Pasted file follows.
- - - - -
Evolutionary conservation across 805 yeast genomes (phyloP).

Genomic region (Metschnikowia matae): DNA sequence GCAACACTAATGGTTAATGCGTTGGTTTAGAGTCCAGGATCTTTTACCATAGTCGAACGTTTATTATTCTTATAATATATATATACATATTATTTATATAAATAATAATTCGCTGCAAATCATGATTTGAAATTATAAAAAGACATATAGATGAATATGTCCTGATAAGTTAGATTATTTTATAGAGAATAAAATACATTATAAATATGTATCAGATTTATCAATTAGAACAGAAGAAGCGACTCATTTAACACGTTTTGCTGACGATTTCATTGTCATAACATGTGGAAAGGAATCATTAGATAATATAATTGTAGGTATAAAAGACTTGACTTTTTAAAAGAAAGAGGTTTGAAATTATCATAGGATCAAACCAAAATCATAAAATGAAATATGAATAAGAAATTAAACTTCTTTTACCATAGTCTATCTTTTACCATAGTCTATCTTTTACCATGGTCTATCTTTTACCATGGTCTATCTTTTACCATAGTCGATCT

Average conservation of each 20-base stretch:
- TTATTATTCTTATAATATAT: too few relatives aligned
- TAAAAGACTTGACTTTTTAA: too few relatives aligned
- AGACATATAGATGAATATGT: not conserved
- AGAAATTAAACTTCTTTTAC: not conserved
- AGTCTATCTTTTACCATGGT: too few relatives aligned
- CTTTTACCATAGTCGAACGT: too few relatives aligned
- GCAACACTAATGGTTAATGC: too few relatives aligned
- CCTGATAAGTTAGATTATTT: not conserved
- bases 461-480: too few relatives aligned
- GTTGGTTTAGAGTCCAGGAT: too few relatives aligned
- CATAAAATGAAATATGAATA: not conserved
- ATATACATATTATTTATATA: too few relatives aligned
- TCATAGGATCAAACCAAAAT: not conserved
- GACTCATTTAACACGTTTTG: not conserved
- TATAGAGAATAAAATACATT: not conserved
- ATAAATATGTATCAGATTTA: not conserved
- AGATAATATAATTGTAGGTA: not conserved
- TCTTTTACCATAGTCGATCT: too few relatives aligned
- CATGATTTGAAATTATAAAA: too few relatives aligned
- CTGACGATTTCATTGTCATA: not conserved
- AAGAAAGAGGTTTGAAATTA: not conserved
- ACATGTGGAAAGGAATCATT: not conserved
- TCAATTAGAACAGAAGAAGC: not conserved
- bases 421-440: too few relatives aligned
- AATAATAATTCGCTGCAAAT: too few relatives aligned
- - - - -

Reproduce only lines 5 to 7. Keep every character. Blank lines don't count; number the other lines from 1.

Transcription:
- TAAAAGACTTGACTTTTTAA: too few relatives aligned
- AGACATATAGATGAATATGT: not conserved
- AGAAATTAAACTTCTTTTAC: not conserved